7.08 / August 2012

Four Poems

The Movie My Murderer Makes

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My murderer has stalked me my entire life. He stood beside the basinet the day I was brought home from the hospital. And there he was again at my first birthday party. My parents must have thought he was a distant cousin they hadn’t seen in years. If you’re thinking this sounds like a scene from a scary movie, I think so too, and that is what it would have felt like if I could remember, but it was my first birthday, so I don’t, I just imagine a Superman cake with one blue candle stuck in his red chest and people peering over at what must be the little me and, any one of them, my murderer.


The Movie My Murderer Makes

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He showed up at my friend’s lake house every summer when I was a kid. He caught the most fish. He held his breath under the water the longest. I swam by. I feared the silence of snakes. I felt him pinch my leg. Sometimes it felt more like a tickle. I giggled. When he hid in the toolshed he knew I wasn’t scared unless I was asleep. He held hairspray and lighter behind his back and snorted. He used to hog the bathroom too. He hid in the tub. And in the kitchen once I caught him with his face shoved in the fridge, looking for leftover pizza. My friend’s father saw him that time and chased him down the moonlit steps all the way into the lake. He swam to the other side and disappeared into the night.


The Movie My Murderer Makes

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My parents had him over for dinner one night. We had meatloaf and mashed potatoes. He polished off two plates then washed the dishes. I wanted him to finish the meatloaf left on my plate so I could have a piece of apple pie, but he just kept repeating, “I already ate, I already ate” as he backed slowly out of the house, hopped on a tandem bicycle and pedaled off alone. It was sad. And also like someone was filming the whole thing from the top of the catalpa in our front yard.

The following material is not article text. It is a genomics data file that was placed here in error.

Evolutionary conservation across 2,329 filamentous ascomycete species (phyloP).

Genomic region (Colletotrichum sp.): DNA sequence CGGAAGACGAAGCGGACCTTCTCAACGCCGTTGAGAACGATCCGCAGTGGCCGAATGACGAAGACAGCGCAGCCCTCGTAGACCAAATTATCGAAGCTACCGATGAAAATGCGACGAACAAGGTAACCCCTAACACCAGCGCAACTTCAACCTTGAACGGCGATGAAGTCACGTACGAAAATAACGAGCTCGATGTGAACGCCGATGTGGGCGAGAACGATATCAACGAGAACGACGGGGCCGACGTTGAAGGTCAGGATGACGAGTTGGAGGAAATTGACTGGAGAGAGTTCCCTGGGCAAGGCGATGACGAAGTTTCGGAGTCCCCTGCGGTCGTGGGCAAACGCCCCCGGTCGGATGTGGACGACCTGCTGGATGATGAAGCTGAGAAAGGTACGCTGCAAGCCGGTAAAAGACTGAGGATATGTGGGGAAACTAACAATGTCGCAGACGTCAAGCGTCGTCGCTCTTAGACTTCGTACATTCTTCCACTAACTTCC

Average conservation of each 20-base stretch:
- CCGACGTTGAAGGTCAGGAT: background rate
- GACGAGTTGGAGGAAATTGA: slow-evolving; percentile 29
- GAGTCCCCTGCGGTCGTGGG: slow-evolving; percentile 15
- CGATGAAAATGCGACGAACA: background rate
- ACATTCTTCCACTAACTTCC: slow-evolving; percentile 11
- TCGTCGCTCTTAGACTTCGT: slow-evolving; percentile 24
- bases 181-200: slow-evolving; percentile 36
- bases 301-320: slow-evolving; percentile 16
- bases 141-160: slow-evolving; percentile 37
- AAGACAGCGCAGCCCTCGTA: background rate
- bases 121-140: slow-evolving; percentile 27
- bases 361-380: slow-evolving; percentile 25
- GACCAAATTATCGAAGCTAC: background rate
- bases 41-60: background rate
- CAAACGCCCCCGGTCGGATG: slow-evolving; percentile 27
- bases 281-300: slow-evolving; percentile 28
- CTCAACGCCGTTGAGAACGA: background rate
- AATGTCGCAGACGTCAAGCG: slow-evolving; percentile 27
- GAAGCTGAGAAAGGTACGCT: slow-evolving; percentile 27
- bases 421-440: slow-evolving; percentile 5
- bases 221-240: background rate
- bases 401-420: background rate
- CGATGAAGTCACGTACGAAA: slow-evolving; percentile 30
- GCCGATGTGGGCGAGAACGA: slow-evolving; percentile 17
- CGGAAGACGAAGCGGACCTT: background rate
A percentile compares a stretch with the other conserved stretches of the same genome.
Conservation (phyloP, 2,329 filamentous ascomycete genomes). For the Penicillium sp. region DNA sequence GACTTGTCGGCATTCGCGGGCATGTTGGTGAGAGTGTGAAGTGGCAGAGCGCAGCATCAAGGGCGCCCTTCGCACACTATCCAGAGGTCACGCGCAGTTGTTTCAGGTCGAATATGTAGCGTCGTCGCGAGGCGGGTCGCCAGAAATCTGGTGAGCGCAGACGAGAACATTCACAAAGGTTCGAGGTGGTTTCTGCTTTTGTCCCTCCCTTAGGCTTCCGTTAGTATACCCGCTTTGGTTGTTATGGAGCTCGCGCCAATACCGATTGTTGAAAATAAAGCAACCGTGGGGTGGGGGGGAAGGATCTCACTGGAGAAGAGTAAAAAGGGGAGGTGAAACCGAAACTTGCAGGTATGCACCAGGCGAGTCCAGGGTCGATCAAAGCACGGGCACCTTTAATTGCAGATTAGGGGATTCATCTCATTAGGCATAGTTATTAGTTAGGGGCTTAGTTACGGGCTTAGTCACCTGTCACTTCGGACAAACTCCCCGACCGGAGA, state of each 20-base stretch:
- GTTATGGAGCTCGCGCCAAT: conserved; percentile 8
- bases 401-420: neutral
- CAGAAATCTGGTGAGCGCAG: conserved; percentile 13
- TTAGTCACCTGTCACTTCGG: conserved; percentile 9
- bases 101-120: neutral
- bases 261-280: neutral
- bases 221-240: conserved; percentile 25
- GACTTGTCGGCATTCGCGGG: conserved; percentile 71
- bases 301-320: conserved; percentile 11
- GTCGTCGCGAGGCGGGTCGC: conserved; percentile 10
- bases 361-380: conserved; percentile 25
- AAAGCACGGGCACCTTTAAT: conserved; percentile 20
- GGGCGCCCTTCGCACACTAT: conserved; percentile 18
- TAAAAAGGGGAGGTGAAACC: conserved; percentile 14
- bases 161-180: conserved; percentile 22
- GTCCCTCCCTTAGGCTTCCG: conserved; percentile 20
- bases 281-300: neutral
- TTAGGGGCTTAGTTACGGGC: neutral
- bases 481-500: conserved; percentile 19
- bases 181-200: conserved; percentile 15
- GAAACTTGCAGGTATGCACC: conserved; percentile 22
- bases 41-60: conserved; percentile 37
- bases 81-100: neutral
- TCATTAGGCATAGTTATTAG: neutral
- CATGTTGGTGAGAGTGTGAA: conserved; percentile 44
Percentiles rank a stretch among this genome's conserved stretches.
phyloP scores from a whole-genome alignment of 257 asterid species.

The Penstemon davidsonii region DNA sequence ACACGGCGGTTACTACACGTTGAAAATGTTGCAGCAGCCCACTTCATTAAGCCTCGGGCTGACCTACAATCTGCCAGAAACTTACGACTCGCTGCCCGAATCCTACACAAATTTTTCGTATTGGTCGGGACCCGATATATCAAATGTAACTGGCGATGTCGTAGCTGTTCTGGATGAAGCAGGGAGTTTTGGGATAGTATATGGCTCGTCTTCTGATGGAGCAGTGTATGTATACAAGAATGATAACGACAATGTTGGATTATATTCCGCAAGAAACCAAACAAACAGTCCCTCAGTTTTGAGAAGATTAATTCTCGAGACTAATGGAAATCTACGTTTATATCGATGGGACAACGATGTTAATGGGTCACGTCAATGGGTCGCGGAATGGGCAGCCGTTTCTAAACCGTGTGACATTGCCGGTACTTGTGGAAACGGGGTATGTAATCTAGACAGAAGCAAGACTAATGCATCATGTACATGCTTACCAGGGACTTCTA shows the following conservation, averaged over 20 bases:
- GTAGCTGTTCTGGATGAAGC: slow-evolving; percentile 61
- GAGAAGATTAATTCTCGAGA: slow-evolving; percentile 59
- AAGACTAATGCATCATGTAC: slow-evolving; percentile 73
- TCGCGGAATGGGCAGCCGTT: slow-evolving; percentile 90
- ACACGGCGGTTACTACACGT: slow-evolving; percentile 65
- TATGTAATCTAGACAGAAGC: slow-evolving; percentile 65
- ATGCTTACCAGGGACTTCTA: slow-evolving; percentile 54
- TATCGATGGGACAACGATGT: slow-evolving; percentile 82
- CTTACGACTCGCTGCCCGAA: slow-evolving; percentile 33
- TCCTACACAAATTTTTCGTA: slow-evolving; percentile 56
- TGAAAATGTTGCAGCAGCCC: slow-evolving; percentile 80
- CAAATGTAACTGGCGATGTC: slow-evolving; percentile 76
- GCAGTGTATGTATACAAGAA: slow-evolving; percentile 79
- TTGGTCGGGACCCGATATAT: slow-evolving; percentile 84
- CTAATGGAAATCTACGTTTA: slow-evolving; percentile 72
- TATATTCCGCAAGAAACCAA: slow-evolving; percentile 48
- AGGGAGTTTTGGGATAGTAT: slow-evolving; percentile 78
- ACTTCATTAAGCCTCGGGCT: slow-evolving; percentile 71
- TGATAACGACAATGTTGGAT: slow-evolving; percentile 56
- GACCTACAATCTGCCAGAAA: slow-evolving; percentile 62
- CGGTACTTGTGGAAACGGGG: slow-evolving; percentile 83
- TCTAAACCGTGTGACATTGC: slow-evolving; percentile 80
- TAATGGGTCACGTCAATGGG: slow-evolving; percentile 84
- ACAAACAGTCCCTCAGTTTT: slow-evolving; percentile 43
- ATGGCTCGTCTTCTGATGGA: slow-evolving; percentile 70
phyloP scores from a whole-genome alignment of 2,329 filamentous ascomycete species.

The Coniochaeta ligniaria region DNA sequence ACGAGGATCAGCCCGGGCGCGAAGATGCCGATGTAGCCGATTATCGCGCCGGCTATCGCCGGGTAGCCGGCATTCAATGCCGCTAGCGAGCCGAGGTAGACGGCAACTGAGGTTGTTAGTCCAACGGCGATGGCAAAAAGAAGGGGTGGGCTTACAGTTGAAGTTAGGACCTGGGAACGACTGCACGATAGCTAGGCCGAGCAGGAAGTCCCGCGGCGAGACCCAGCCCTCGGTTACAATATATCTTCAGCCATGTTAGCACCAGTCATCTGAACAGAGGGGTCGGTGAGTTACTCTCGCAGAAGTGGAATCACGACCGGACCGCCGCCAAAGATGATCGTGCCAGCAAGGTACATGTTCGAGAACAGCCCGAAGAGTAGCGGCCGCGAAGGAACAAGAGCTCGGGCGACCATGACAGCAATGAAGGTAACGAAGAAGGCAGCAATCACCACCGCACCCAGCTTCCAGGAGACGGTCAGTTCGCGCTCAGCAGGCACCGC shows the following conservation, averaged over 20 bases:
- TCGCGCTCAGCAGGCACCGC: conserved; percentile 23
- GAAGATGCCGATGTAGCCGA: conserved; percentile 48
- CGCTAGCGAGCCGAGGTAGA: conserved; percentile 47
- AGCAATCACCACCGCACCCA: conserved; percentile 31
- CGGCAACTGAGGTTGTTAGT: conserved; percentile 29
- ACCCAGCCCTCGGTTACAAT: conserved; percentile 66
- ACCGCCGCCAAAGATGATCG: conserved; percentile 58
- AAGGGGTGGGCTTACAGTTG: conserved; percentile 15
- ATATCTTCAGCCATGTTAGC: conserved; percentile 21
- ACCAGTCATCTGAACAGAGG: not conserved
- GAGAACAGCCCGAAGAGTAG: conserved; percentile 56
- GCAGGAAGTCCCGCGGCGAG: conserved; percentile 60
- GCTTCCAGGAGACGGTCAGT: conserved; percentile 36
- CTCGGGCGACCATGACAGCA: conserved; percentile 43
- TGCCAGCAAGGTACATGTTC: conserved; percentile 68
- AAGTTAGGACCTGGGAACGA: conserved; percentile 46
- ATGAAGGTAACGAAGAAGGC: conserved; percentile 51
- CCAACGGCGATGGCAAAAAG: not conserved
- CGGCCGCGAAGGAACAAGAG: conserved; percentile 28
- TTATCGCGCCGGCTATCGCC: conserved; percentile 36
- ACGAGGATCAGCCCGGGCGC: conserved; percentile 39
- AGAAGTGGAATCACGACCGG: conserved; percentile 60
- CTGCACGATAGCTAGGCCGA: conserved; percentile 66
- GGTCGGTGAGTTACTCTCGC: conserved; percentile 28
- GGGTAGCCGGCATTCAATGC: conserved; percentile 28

The Movie My Murderer Makes

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My Murderer is a handsome man. He’s the mean guy in the movie that you want to win. De Niro in Raging Bull doesn’t quite cut it. But he’s definitely like a kind of De Niro character. Other than that, he wears designer jeans from the 70’s and cheap sunglasses. In other words, he drinks too much. He gets drunk and forgets where I live and I don’t see him or hear from him for a while. Sometimes years. Then I’ll run into him at a dance party in a city I am visiting for the first time and he’ll pretend nothing has ever happened. Sometimes he pretends that he doesn’t even know me.


Shipman's latest poems appear in Airplane Reading, Bayou Magazine, H_NG_MAN, The Offending Adam, Spork Press and TENDE RLOIN,among others. He is poetry editor for DIG Magazine of Baton Rouge, where he runs the River Writers Reading Series with Vincent Cellucci.
7.08 / August 2012

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